Acute BDNF treatment induces synapse maturation through spine remodeling

To test the usefulness of our approach, we analyzed the acute effects of BDNF on spine morphology in live neurons (Figure 3a). BDNF is a neurotrophin that not only supports neuron differentiation and survival, but it is also an important regulator of synaptic signaling and plasticity [44]. The canonical mechanism for BDNF-induced synapse maturation is through chronic exposure and a transcription-dependent pathway [45]. However, BDNF also enhances glutamatergic neurotransmission through rapid, local signaling events [44], and recently Tanaka et al. showed that acute BDNF treatment increased dendritic spine head volume by ~150% within 25 minutes [25]. Here, we used cultured hippocampal neurons and our automated 4D approach to investigate the effects of acute BDNF application on dendritic spine morphology. Similar to the previous study, BDNF increased mean head volume by ~160% within 20 min, and this effect was maintained for 60 min (Figure 3a). In addition, we found that BDNF increased mean neck width by 125% (Figure 3b) and decreased mean protrusion length by 45% (Figure 3c). Spine classification analysis revealed significant increases in stubby and mushroom spine proportions and a decrease in the proportion of thin protrusions following BDNF treatment (Figure 3d). Finally, BDNF increased protrusion number by ~25% (Figure 3e). Together, these findings indicate that acute BDNF treatment leads to an overall maturation of the dendritic spine population in a manner consistent with enhanced synaptic efficacy.
Figure 3

Acute BDNF treatment induces maturation of the dendritic spine population. 11 DIV hippocampal neurons were transfected with a vector expressing Lifeact-ruby, and 24 hrs later, the neurons were treated with vehicle or 100 ng/ml BDNF followed by time-lapse imaging every 5 minutes for 1 hr. Each protrusion was tracked across time and measured using the automated method. (a) Head volume was plotted as the percent change from the initial time point (T0). Statistical analyses were performed to compare protrusion head volume at T0 and T60 (N = 105 - 135 spines; Kruskal Wallis test with repeated measures; Control: P = 0.548; BDNF: P = 0.001). (b) Neck width was plotted and analyzed as above (Control: P = 0.91; BDNF: P = 0.0002). (c) Dendritic protrusion length was plotted and analyzed as above (Control: P = 0.648; BDNF: P = 0.017). (d) Dendritic protrusions were classified as stubby, mushroom, or thin at each time point. The percentages of total protrusions within each class are presented for T0 and T60 (*P = 0.038, P = 0.044, #P = 0.015). (e) The number of protrusions within a dendritic region was determined using Imaris Filament Tracer and compared between T0 and T60 (N = 25 - 30 neurons; repeated measures ANOVA, post-hoc Tukey's test [Control: P = 0.219; BDNF: P = 0.014]).

In support of the above assertion, the observed increases in head and neck width and the decrease in protrusion length are associated with increased signaling between the dendritic spine and shaft, which promotes greater signal integration within the neuron [3335]. Furthermore, we observed an increased proportion of mushroom-shaped spines, which have many GluA receptors and large PSDs; whereas, BDNF decreased the proportion of thin protrusions, which often lack surface GluA receptors and have less defined PSDs [46]. Importantly, our results agree with previous studies showing that acute BDNF enhances postsynaptic glutamate receptor function, increases excitatory postsynaptic currents, and increases intracellular calcium concentration in hippocampal neurons [44]. Thus, our observations provide extensive morphological evidence supporting a role for BDNF in the acute regulation of synapse structure.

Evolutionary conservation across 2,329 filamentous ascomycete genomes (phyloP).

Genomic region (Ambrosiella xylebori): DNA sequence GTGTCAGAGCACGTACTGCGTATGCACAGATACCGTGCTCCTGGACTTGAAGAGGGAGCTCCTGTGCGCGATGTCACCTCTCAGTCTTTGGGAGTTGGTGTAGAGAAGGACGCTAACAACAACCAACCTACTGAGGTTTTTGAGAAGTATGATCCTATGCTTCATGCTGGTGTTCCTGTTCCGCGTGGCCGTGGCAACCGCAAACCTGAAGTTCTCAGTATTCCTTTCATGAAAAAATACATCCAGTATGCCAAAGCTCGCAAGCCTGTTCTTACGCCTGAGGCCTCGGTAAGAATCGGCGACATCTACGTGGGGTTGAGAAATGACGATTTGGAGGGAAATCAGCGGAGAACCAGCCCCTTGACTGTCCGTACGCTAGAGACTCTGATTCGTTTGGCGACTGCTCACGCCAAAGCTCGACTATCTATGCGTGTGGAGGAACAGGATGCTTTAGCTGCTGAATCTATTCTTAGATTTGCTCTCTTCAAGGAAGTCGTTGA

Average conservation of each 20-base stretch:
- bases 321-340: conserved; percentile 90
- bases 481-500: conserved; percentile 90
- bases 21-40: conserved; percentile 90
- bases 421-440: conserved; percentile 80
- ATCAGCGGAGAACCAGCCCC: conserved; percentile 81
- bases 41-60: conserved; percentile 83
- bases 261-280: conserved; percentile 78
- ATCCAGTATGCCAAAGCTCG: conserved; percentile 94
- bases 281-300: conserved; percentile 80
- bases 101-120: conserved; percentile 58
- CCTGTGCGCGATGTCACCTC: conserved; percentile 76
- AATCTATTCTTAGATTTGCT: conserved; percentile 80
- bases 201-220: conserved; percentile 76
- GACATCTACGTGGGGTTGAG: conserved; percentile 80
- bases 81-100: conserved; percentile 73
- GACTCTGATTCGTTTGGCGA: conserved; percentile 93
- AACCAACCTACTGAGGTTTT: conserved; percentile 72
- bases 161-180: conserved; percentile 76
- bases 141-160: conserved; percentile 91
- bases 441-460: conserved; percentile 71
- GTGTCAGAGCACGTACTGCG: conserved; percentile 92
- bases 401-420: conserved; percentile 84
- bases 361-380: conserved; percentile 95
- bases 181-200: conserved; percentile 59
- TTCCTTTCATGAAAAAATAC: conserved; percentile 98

To determine how dendritic protrusions were remodeled to achieve the population effects described above, we tracked individual protrusions across time and quantified their morphogenesis. In this analysis, we asked three basic questions regarding remodeling: 1) does initial protrusion morphology affect remodeling, 2) what are the incidences of specific types of remodeling, and 3) what, if any, geometric parameters are associated with specific changes in morphology? We also evaluated whether BDNF treatment impacted these aspects of protrusion dynamics. Qualitatively, we observed several types of spine and filopodia remodeling such as: transient and highly dynamic thin protrusions, the morphogenesis of long, thin protrusions into mushroom-shaped spines, the growth of stubby-spines into mushroom-shaped spines, and de novo mushroom spine formation (Figure 4a-d and sample movie in Additional File 1).
Figure 4

Acute BDNF induces specific types of spine remodeling. 12 DIV hippocampal neurons expressing Lifeact-ruby were treated with vehicle or 100 ng/ml BDNF and imaged at 5 min intervals for 1 hr. Each protrusion was classified as stubby, mushroom, or thin at t = 0 and 60 min. (a-d) At left, each each time series (0 - 60 min) depicts a representative type of dendritic protrusion remodeling observed during our analysis. At right, the automated 3D reconstructions illustrate the classification of each protrusion at t = 0 and 60 min (stubby: yellow, mushroom: green, thin: blue). (e) The diagram shows the percentages of pre-existing stubby, mushroom, and thin protrusions that were remodeled (to stubby, to mushroom, to thin) or pruned under control and BDNF-treated conditions. (f) Using the same dataset as in (e), we calculated the total incidence for each type of remodeling under control and BDNF-treated conditions. The histogram depicts the percentages of total protrusions that were initially stubby, mushroom, or thin and were either remodeled (to stubby, to mushroom, or to thin) or pruned. (g) The initial (t = 0) mean protrusion head width, neck width and length as well as the head width/neck width ratio were determined for mushrooms spines that were either stable (maintained mushroom morphology), remodeled into thin protrusions, or pruned within the 60 min imaging period following BDNF treatment (N = 24 - 32 spines; ANOVA, post-hoc Tukey's test; head width: P = 0.032, *P = 0.017; neck width: *P = 0.020, P = 0.037; length: P = 0.032, *P = 0.017; head/neck ratio: *P = 0.002, P = 0.001). (h) The group means listed above were determined for thin protrusions (t = 0) that were stable (maintained thin morphology), remodeled into mushroom spines, or pruned during 30 min. BDNF treatment (N = 36 - 47 spines; ANOVA, post-hoc Tukey's test; length: *P = 0.002; head/neck ratio: *P = 0.037).